Asia shares end mixed, while Nikkei tots up 9.3% rise for year

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Asian shares retraced some early gains Wednesday to close mixed, with South Korea and Hong Kong falling into the red, while the Australia and Shanghai markets ended on a positive note. The Japan market finished its final trading day of the year in positive territory as the Nikkei registered a yearly gain of 9.27 percent.

Oil prices saw some respite overnight during U.S. trading hours, with both U.S. crude's West Texas Intermediate (WTI) and the global benchmark Brent futures rising over 2.5 percent each.

However, the upward momentum did not continue. In Asian trade, WTI futures were down 65 cents, or 1.72 percent, at $37.22 a barrel, while Brent traded at $37.42 a barrel, down some 0.98 percent.

Oil's overnight rally was driven in part by expectations for U.S. crude inventories to continue falling, Vishnu Varathan, an analyst at Mizuho Bank in Singapore, said in a note Wednesday. But he added, "Certainly, the big picture of sustained softness on oil prices has not dramatically changed overnight. So, technical adjustment has aspects of 'window-dressing.'"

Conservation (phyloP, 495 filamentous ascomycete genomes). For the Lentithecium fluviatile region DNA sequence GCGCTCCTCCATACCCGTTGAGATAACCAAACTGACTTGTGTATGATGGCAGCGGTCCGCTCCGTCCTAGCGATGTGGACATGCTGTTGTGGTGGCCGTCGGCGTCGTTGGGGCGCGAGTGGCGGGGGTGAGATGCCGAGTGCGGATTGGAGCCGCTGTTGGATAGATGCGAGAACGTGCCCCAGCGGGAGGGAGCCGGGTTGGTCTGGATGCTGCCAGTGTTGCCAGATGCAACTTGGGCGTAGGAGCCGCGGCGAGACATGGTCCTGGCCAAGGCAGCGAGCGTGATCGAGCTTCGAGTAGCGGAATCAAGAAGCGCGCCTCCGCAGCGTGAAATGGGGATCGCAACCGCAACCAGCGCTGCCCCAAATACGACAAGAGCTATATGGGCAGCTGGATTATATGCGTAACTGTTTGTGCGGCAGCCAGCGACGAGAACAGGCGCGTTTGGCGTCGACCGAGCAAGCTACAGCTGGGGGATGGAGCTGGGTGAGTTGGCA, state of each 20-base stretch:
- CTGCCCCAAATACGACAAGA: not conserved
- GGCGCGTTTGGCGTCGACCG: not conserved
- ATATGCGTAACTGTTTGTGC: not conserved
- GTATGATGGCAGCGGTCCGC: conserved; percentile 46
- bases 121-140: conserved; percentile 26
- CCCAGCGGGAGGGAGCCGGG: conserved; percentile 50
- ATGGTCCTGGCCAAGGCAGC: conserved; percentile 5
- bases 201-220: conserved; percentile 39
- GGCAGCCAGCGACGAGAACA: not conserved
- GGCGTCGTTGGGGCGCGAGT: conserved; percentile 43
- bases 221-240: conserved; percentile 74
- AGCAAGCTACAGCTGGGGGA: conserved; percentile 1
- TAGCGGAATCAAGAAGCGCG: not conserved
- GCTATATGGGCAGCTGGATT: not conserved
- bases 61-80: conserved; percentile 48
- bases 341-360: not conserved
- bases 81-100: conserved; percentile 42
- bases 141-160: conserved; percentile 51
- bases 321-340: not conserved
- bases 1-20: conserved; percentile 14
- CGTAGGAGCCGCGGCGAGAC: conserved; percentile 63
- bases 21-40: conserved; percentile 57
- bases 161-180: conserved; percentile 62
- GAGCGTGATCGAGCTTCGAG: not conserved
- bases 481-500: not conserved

In corporate news, credit ratings agency Moody's has cut Noble Group's rating to junk status on liquidity concerns, capping a year of troubles for the Hong Kong-based commodities trader. The rating cut will likely increase Noble's borrowing costs and will make it harder for the company to refinance debt to shore up its finances. Noble shares fell as much as 8 percent in Singapore.

ASX 200
CNBC 100

ASX closes up 1 percent

The Australian market closed at a two-month high, with the main ASX 200 up 53 points, or 1 percent, at 5,320, with all sectors finishing in the green.

The big four banks climbed, with National Australia Bank, Commonwealth Bank, Westpac and ANZ tacking on between 1.2 and 1.9 percent.

"The Big Four had another great day, with yield-hunting investors very keen to pick up the stocks," Angus Nicholson, market analyst at spreadbetter IG, said in a note Wednesday.